The horse was tired. Its wounded rider had pushed through Scotland’s landscape for days. He couldn’t risk stopping again, not after attracting the wrong kind of attention in Ayr. The Scots were still in pursuit and he had to reach England by nightfall. Mustering all their strength, horse and rider pressed on through the Scottish Marches – a desolate place, home to bandits and reivers. But the rider was alert, scanning the hills for signs of ambush.
It was 1421 and for three-and-a-half years John Hardyng, a 43-year-old English soldier, had been living “among the enemy”. Travelling the length and breadth of Scotland on a secret mission for Henry V of England, his assignment had been two-fold. First, he had to map the terrain and report on the best route for an invading army. The king wanted to know what kind of roads were suitable for an army to ride, what towns stood on the east sea-side, and where his fleet could meet him with his supplies and all his artillery. Hardyng was also to seek evidence proving Scotland had no right to independence. Henry V, like many English monarchs before him, believed Scotland was part of his ancestral inheritance. Once Henry’s war with France was over, the fruits of Hardyng’s reconnaissance would help him pursue the Scottish crown.
Writing about his espionage years later, John Hardyng recalled how he had “laboured busily” each day, charting distances between towns and evaluating the landscape. He noted which lands were ripe for plunder with “corn, cattle and grass” and which waters were “navigable for vessels with a 40 tonne cargo”. He also recorded the strengths and weaknesses of each castle, paying attention to how they might fare under siege. Finally, through cunning and “great cost”, he had managed to acquire several documents supporting English authority over Scotland. He would fabricate more once he was home.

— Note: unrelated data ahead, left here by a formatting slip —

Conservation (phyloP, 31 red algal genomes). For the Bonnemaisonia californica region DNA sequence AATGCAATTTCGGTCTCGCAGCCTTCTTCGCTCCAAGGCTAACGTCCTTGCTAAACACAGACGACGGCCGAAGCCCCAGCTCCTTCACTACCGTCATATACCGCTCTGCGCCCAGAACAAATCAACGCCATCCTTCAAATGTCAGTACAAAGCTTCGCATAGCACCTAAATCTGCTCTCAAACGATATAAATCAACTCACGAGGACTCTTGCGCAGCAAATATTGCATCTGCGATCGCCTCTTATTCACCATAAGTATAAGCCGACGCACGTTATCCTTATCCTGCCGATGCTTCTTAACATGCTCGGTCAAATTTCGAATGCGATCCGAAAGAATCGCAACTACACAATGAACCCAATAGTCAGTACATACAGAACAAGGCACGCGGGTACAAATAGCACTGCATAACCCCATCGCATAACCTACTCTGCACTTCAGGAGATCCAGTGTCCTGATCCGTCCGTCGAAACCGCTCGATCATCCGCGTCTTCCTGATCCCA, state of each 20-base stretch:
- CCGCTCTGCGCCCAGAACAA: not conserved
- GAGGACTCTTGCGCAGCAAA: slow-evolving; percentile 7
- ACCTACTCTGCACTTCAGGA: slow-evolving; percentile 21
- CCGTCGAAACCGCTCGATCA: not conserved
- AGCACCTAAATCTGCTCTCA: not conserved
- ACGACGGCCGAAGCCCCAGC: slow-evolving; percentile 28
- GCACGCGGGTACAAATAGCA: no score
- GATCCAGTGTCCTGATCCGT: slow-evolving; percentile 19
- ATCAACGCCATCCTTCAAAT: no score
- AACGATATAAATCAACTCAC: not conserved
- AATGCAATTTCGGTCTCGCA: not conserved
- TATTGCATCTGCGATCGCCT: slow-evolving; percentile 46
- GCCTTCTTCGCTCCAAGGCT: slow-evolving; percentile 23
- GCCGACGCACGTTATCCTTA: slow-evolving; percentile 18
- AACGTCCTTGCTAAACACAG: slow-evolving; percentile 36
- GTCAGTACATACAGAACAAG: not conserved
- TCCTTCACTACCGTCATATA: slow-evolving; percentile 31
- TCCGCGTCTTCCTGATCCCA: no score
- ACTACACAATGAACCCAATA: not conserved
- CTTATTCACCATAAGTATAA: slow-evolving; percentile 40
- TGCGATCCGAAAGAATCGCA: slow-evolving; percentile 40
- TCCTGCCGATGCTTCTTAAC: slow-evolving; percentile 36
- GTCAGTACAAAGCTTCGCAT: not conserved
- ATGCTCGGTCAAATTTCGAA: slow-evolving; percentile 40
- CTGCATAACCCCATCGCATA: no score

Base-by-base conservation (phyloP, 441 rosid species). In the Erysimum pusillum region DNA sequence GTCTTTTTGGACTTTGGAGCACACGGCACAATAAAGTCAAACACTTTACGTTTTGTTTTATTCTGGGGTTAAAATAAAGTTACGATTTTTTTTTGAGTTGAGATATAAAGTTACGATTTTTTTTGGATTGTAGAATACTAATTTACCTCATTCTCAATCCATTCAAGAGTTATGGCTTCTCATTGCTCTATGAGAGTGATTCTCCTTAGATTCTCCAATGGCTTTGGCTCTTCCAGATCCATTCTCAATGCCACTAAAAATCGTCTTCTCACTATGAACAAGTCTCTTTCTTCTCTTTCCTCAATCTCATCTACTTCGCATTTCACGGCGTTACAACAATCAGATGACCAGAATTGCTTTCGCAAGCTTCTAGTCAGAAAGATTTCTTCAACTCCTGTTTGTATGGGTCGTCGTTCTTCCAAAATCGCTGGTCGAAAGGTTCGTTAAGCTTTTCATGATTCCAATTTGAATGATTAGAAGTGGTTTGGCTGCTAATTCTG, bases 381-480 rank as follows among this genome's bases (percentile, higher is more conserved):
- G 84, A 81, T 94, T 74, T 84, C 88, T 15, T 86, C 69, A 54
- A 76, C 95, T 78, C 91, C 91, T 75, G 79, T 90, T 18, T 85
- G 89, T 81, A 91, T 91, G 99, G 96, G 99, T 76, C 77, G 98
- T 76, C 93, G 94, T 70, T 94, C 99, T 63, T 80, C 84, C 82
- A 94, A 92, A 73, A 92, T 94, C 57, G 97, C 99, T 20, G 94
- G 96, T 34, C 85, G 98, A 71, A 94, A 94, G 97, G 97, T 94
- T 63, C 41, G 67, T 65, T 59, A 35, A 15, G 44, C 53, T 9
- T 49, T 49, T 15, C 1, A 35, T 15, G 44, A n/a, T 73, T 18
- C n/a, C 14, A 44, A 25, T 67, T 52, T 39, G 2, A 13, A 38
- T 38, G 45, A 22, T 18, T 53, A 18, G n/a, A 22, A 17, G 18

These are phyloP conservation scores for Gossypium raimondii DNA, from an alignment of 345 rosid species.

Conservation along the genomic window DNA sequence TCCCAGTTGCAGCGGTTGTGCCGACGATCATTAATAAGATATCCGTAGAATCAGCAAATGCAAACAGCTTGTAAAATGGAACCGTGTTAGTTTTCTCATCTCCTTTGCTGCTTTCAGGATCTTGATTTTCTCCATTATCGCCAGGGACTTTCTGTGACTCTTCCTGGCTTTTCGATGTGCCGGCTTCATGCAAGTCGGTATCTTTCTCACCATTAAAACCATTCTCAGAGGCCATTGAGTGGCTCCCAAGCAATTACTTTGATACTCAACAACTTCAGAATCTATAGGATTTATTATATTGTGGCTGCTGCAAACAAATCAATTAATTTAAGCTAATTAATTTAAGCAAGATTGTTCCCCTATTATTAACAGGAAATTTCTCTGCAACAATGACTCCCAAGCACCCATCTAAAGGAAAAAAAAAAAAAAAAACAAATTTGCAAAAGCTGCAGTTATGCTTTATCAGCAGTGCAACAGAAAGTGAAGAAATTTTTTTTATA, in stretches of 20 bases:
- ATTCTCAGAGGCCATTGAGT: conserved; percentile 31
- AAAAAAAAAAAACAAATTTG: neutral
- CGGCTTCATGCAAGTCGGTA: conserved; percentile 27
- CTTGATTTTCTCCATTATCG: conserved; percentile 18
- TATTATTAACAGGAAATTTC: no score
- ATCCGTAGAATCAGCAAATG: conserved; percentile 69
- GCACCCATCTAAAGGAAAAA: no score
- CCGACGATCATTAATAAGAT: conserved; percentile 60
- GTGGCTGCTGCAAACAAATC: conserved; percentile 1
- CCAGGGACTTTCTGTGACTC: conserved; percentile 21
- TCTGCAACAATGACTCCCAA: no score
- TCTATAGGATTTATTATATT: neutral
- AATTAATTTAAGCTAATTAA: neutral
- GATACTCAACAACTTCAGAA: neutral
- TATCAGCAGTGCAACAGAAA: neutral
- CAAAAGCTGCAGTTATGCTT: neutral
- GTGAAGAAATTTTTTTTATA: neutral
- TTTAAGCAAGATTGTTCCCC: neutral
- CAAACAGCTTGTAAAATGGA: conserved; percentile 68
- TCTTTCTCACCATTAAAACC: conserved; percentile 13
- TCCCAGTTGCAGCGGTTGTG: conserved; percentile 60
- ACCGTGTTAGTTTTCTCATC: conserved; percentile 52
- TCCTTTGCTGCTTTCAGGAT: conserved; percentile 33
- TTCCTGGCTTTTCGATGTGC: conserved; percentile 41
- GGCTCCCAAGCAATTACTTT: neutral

As he crossed the Cheviot Hills, Hardyng dreamed of being rewarded. Little did he realise that all of his efforts had been in vain. In just over a year King Henry V would be dead.
Born in 1378, John Hardyng was educated in the household of Sir Henry ‘Hotspur’ Percy (1364–1403), son of the first Earl of Northumberland. Initiated into warfare on the precarious Anglo-Scottish border, he became a formidable soldier. He was fluent in English, Latin and French, skills he used in old age to write a chronicle of British history that influenced Shakespeare. Hardyng’s time with the north’s most powerful family also exposed him to the cutthroat nature of English politics.
He was present in 1399 when the Percys rallied the north in support of Henry Bolingbroke’s rebellion against Richard II. Chronicling how Bolingbroke (later Henry IV) seized the throne, Hardyng recalled the magnate swearing to “claim no more” than his lawful inheritance. “But,” he maintained, “I heard the Earl of Northumberland say that King Henry made King Richard resign his sovereignty to him under duress of prison and in fear of his life.”
When relations between the Percys and Henry IV soured, Hardyng was eyewitness to the quarrel that led to the battle of Shrewsbury (1403). Entrusted with safeguarding letters of support backing Hotspur’s rebellion against the new king, Hardyng was taken aback by the “many lords that deceived him” by fighting for the king. More devastating was the Earl of Northumberland’s failure to join his son on the battlefield. Thousands perished, including Hotspur. Hardyng survived and was pardoned by the king.
Haunted by floating corpses